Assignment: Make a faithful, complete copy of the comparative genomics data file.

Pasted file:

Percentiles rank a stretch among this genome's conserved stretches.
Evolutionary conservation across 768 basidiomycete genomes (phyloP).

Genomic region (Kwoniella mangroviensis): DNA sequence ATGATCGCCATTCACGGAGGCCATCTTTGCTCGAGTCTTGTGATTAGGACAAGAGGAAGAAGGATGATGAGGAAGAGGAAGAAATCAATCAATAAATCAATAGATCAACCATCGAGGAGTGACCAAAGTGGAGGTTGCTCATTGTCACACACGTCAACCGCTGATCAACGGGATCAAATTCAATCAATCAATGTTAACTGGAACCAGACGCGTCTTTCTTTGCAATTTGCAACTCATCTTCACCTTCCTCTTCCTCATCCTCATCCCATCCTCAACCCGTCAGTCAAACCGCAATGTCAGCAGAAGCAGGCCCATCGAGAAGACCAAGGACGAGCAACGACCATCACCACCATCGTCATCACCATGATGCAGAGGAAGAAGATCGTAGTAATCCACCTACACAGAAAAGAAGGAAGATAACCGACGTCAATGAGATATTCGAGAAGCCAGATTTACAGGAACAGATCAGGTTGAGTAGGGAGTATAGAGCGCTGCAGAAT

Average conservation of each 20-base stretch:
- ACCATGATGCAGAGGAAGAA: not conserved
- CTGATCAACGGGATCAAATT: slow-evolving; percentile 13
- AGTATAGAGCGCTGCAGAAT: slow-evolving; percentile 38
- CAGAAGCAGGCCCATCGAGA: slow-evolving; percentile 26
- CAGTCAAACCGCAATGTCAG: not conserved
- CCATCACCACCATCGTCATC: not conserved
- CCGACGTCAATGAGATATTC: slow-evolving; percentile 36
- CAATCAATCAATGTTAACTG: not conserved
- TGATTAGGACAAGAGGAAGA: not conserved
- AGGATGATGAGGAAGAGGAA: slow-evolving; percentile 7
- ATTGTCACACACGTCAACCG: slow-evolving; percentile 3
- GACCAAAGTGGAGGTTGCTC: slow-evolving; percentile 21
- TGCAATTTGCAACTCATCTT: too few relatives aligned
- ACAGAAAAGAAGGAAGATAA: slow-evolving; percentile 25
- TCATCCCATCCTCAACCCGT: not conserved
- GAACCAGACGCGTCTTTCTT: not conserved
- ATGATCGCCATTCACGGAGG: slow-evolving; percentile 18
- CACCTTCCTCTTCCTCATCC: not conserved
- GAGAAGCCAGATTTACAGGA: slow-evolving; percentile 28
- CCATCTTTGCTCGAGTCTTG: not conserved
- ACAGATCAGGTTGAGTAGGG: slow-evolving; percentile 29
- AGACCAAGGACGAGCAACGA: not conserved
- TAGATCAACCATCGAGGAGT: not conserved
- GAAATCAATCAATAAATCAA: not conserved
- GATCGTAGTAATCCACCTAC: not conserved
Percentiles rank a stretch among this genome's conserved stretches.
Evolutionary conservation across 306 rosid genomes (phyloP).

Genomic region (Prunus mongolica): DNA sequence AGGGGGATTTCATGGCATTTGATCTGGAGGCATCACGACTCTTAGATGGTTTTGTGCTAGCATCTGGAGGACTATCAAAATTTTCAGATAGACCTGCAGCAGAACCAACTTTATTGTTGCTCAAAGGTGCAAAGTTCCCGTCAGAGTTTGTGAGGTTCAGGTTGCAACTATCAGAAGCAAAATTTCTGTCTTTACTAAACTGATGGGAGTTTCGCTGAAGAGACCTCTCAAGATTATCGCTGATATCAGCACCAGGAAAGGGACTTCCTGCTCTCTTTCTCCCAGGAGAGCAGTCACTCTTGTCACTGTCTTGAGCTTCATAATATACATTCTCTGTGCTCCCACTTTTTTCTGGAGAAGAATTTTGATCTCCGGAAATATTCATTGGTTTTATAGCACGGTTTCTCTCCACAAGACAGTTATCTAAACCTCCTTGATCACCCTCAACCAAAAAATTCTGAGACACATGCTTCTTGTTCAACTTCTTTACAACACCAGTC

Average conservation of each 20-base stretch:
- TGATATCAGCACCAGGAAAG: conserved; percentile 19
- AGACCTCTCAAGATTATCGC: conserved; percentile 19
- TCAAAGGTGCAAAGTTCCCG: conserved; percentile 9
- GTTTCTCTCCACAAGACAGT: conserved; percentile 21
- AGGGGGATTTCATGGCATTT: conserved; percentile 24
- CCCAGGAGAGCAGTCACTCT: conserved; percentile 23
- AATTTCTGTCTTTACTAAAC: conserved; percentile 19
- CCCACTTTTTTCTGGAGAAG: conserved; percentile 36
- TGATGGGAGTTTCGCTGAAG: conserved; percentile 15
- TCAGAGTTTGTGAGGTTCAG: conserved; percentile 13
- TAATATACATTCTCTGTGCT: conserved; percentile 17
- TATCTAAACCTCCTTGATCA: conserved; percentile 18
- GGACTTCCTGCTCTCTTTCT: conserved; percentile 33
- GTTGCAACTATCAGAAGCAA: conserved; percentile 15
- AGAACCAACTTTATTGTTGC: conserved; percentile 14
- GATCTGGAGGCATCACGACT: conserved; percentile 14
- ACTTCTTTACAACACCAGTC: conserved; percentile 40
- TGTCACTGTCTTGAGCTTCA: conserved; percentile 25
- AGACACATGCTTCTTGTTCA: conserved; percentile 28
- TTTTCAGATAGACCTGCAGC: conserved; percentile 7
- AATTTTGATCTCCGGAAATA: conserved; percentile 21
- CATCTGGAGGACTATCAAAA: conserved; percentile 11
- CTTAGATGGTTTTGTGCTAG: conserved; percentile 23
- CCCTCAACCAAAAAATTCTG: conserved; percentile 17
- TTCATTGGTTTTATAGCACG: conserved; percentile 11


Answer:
Percentiles rank a stretch among this genome's conserved stretches.
Evolutionary conservation across 768 basidiomycete genomes (phyloP).

Genomic region (Kwoniella mangroviensis): DNA sequence ATGATCGCCATTCACGGAGGCCATCTTTGCTCGAGTCTTGTGATTAGGACAAGAGGAAGAAGGATGATGAGGAAGAGGAAGAAATCAATCAATAAATCAATAGATCAACCATCGAGGAGTGACCAAAGTGGAGGTTGCTCATTGTCACACACGTCAACCGCTGATCAACGGGATCAAATTCAATCAATCAATGTTAACTGGAACCAGACGCGTCTTTCTTTGCAATTTGCAACTCATCTTCACCTTCCTCTTCCTCATCCTCATCCCATCCTCAACCCGTCAGTCAAACCGCAATGTCAGCAGAAGCAGGCCCATCGAGAAGACCAAGGACGAGCAACGACCATCACCACCATCGTCATCACCATGATGCAGAGGAAGAAGATCGTAGTAATCCACCTACACAGAAAAGAAGGAAGATAACCGACGTCAATGAGATATTCGAGAAGCCAGATTTACAGGAACAGATCAGGTTGAGTAGGGAGTATAGAGCGCTGCAGAAT

Average conservation of each 20-base stretch:
- ACCATGATGCAGAGGAAGAA: not conserved
- CTGATCAACGGGATCAAATT: slow-evolving; percentile 13
- AGTATAGAGCGCTGCAGAAT: slow-evolving; percentile 38
- CAGAAGCAGGCCCATCGAGA: slow-evolving; percentile 26
- CAGTCAAACCGCAATGTCAG: not conserved
- CCATCACCACCATCGTCATC: not conserved
- CCGACGTCAATGAGATATTC: slow-evolving; percentile 36
- CAATCAATCAATGTTAACTG: not conserved
- TGATTAGGACAAGAGGAAGA: not conserved
- AGGATGATGAGGAAGAGGAA: slow-evolving; percentile 7
- ATTGTCACACACGTCAACCG: slow-evolving; percentile 3
- GACCAAAGTGGAGGTTGCTC: slow-evolving; percentile 21
- TGCAATTTGCAACTCATCTT: too few relatives aligned
- ACAGAAAAGAAGGAAGATAA: slow-evolving; percentile 25
- TCATCCCATCCTCAACCCGT: not conserved
- GAACCAGACGCGTCTTTCTT: not conserved
- ATGATCGCCATTCACGGAGG: slow-evolving; percentile 18
- CACCTTCCTCTTCCTCATCC: not conserved
- GAGAAGCCAGATTTACAGGA: slow-evolving; percentile 28
- CCATCTTTGCTCGAGTCTTG: not conserved
- ACAGATCAGGTTGAGTAGGG: slow-evolving; percentile 29
- AGACCAAGGACGAGCAACGA: not conserved
- TAGATCAACCATCGAGGAGT: not conserved
- GAAATCAATCAATAAATCAA: not conserved
- GATCGTAGTAATCCACCTAC: not conserved
Percentiles rank a stretch among this genome's conserved stretches.
Evolutionary conservation across 306 rosid genomes (phyloP).

Genomic region (Prunus mongolica): DNA sequence AGGGGGATTTCATGGCATTTGATCTGGAGGCATCACGACTCTTAGATGGTTTTGTGCTAGCATCTGGAGGACTATCAAAATTTTCAGATAGACCTGCAGCAGAACCAACTTTATTGTTGCTCAAAGGTGCAAAGTTCCCGTCAGAGTTTGTGAGGTTCAGGTTGCAACTATCAGAAGCAAAATTTCTGTCTTTACTAAACTGATGGGAGTTTCGCTGAAGAGACCTCTCAAGATTATCGCTGATATCAGCACCAGGAAAGGGACTTCCTGCTCTCTTTCTCCCAGGAGAGCAGTCACTCTTGTCACTGTCTTGAGCTTCATAATATACATTCTCTGTGCTCCCACTTTTTTCTGGAGAAGAATTTTGATCTCCGGAAATATTCATTGGTTTTATAGCACGGTTTCTCTCCACAAGACAGTTATCTAAACCTCCTTGATCACCCTCAACCAAAAAATTCTGAGACACATGCTTCTTGTTCAACTTCTTTACAACACCAGTC

Average conservation of each 20-base stretch:
- TGATATCAGCACCAGGAAAG: conserved; percentile 19
- AGACCTCTCAAGATTATCGC: conserved; percentile 19
- TCAAAGGTGCAAAGTTCCCG: conserved; percentile 9
- GTTTCTCTCCACAAGACAGT: conserved; percentile 21
- AGGGGGATTTCATGGCATTT: conserved; percentile 24
- CCCAGGAGAGCAGTCACTCT: conserved; percentile 23
- AATTTCTGTCTTTACTAAAC: conserved; percentile 19
- CCCACTTTTTTCTGGAGAAG: conserved; percentile 36
- TGATGGGAGTTTCGCTGAAG: conserved; percentile 15
- TCAGAGTTTGTGAGGTTCAG: conserved; percentile 13
- TAATATACATTCTCTGTGCT: conserved; percentile 17
- TATCTAAACCTCCTTGATCA: conserved; percentile 18
- GGACTTCCTGCTCTCTTTCT: conserved; percentile 33
- GTTGCAACTATCAGAAGCAA: conserved; percentile 15
- AGAACCAACTTTATTGTTGC: conserved; percentile 14
- GATCTGGAGGCATCACGACT: conserved; percentile 14
- ACTTCTTTACAACACCAGTC: conserved; percentile 40
- TGTCACTGTCTTGAGCTTCA: conserved; percentile 25
- AGACACATGCTTCTTGTTCA: conserved; percentile 28
- TTTTCAGATAGACCTGCAGC: conserved; percentile 7
- AATTTTGATCTCCGGAAATA: conserved; percentile 21
- CATCTGGAGGACTATCAAAA: conserved; percentile 11
- CTTAGATGGTTTTGTGCTAG: conserved; percentile 23
- CCCTCAACCAAAAAATTCTG: conserved; percentile 17
- TTCATTGGTTTTATAGCACG: conserved; percentile 11